Kerala Woman Sets up Local Food Venture to Make Ends Meet, Now Earns Rs 60K/Month
With a food venture named after her son, Ranitha Shabu's Gokulson Food and Processing Unit in Kochi, Kerala, prepares local favourites such as idlis, idiyappam, vattayappam, chakkayada, chakka vattayappam, kozhukatta, palappam, neyyappam and unniyappam.
“I have loved cooking since childhood,” begins Ranitha Shabu, whose light palappams and mouth-watering kozhukattas are also a visual treat. But being a food entrepreneur wasn’t this Kochi native’s initial calling. “I began to experiment with more dishes after I gave birth to my son, Gokul, who seems happier when he sees new types of food on the table. I have tried out many recipes in the bargain,” she says.
Even though Ranitha and her husband, Shabu, were working full time, it was difficult for them to make ends meet. While she worked as a secretary at a milk society production unit in Kochi, Kerala, her husband worked for a tyre company as a foreman.
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Ranitha tells The Better India how her chance endeavour now helps her support her family.
An appam venture
It was in the year 2005 that Ranitha first received an order for 100 idlis. “We live near the Resmi Arts and Sports club. One day, students from the club were going for a trip and they needed idlis for their breakfast. So, I prepared 100 idlis, sambar curry and coconut chutney for them free of cost. The members returned with good feedback about the food. This is when I realised I could make some extra cash by selling my homemade food,” says 46-year-old Ranitha.
After discussing the matter with Shabu, she launched her Gokulson Food and Processing Unit in the same year. Her husband assured her that he would look after the food distribution while she prepared the food.
Within days, the duo started to receive orders from different hotels of the locality. In just one month, Ranitha got an order for 1,000 idlis.
Slowly and steadily, they began to receive more orders. Not just for idlis, the couple also began to sell idiyappam, vattayappam, chakkayada, chakka vattayappam, kozhukatta, palappam, neyyappam and unniyappam.
Everyday before going to the milk society, Ranitha prepares the food and she and her husband distribute it on their way to work. Gokul also helps his parents in distributing the food on his way to college. The 24-year-old shares, “I pack the food and distribute it to different shops, college canteens and to my friends not only to help my parents but also, the money I collect from this is used to pay my fees for my MBA classes.”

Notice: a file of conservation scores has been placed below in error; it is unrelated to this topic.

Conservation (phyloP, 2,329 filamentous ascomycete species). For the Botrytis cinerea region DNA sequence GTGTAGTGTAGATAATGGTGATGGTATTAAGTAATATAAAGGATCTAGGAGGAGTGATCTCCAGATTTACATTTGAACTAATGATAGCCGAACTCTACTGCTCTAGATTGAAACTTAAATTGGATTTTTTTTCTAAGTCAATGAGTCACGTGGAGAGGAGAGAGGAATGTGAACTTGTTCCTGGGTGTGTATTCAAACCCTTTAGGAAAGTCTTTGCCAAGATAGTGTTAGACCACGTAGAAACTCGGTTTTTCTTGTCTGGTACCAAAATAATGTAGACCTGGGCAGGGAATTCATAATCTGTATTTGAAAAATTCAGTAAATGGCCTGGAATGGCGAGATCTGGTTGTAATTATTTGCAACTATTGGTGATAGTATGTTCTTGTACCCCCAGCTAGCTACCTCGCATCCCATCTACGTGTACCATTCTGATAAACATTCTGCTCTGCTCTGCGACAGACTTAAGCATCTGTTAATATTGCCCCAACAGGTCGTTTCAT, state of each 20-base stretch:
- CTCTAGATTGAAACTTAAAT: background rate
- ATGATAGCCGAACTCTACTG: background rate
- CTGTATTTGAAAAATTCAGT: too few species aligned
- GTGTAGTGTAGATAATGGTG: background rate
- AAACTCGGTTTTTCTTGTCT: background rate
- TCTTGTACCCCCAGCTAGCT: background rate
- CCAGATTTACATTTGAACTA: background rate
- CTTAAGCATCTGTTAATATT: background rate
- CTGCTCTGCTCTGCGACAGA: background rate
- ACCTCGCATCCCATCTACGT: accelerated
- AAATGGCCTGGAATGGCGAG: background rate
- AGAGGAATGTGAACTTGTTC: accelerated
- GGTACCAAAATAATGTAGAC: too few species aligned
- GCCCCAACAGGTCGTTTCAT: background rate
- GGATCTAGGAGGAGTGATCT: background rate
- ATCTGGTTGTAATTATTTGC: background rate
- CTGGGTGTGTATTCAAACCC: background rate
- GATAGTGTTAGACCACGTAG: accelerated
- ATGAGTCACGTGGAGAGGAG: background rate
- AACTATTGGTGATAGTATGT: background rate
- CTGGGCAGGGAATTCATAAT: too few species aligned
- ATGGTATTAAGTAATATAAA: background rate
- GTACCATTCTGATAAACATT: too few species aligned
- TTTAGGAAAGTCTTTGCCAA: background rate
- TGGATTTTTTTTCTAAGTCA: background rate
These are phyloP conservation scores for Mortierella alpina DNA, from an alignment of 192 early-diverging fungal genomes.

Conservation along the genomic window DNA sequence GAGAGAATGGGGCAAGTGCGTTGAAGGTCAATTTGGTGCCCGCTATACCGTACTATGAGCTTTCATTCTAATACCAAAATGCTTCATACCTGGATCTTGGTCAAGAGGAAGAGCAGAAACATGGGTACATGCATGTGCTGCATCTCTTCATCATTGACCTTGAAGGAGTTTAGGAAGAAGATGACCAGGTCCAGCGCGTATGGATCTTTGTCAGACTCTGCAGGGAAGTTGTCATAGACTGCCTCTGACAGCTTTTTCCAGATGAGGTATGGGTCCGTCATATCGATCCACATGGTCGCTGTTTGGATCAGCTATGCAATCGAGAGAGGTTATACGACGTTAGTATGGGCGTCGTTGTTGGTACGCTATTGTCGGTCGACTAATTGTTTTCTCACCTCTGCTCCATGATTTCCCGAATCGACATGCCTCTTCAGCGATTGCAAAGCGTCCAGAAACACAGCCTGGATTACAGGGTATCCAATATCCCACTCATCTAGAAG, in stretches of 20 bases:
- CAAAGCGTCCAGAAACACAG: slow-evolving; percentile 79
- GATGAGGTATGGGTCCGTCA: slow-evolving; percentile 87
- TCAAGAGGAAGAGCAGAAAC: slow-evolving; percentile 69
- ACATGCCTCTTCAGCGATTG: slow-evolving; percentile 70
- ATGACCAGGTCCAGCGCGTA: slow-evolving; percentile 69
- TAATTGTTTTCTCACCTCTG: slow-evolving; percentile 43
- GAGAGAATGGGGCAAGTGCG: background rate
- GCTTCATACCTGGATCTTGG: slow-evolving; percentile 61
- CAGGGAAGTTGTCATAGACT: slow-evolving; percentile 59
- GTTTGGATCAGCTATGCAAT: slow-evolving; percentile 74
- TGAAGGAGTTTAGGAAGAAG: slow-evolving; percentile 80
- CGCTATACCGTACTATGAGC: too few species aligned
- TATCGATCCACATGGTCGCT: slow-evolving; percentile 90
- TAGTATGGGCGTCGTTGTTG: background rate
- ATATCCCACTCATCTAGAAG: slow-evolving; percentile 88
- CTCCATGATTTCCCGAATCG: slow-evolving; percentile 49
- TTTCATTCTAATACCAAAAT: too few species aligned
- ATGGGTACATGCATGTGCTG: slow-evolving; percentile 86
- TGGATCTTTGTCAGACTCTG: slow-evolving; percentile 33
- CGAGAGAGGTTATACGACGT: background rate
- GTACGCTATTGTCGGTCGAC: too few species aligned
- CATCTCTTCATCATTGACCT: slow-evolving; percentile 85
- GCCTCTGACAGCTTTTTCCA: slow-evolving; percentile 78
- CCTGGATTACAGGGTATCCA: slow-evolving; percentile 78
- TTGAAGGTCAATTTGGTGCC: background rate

With the increase in orders, Ranitha and Shabu quit their job to focus on their food business.
Made to order
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With a burgeoning demand for their food, it became increasingly difficult for the duo to prepare the items on a single stove. The duo enquired in many companies about machines which can make more items in a short duration but all was in vain.
It was then, in the year 2006, that Shabu designed a machine which can make 450 palappams in just one hour with the administration of a single person. His design was executed by a local engineer from a metal company. However, that wasn’t his only design that helped the initiative. Shabu also designed an idiyappam machine, a special cooker—which can make 750 dishes in just one hour—to steam vattayappam, chakka vattayappam and kozhukatta for the Gokulson Food and Processing Unit.
Though he designed the machines, the duo had to take a bank loan to buy the machines and steamer from the metal company, which cost over Rs 30 lakh. They further share that they have also taken financial aid from the Pradhan Mantri Yojana, Women’s Industries Programme and Entrepreneurs Support Scheme of Thrissur district industries centre, to fund their initiative.
Speaking of the earnings from the biz, MBA graduate, Gokul says, “Before the coronavirus pandemic, we used to get around Rs 1 lakh per month. But now, we get only Rs 60,000 per month. We hope the situation will soon change and we will be able to earn more.”
Ranitha says she has employed seven women workers to help her in the kitchen. The women work in three shifts, the earliest of which ends in 4 hours while the latest shift extends to 8 hours, per their convenience. She says that her employees are homemakers and they are more than happy to earn from something they are more experienced at.
Now, Ranitha tells me she wishes to expand her business to employ more women.
(Edited by Yoshita Rao)
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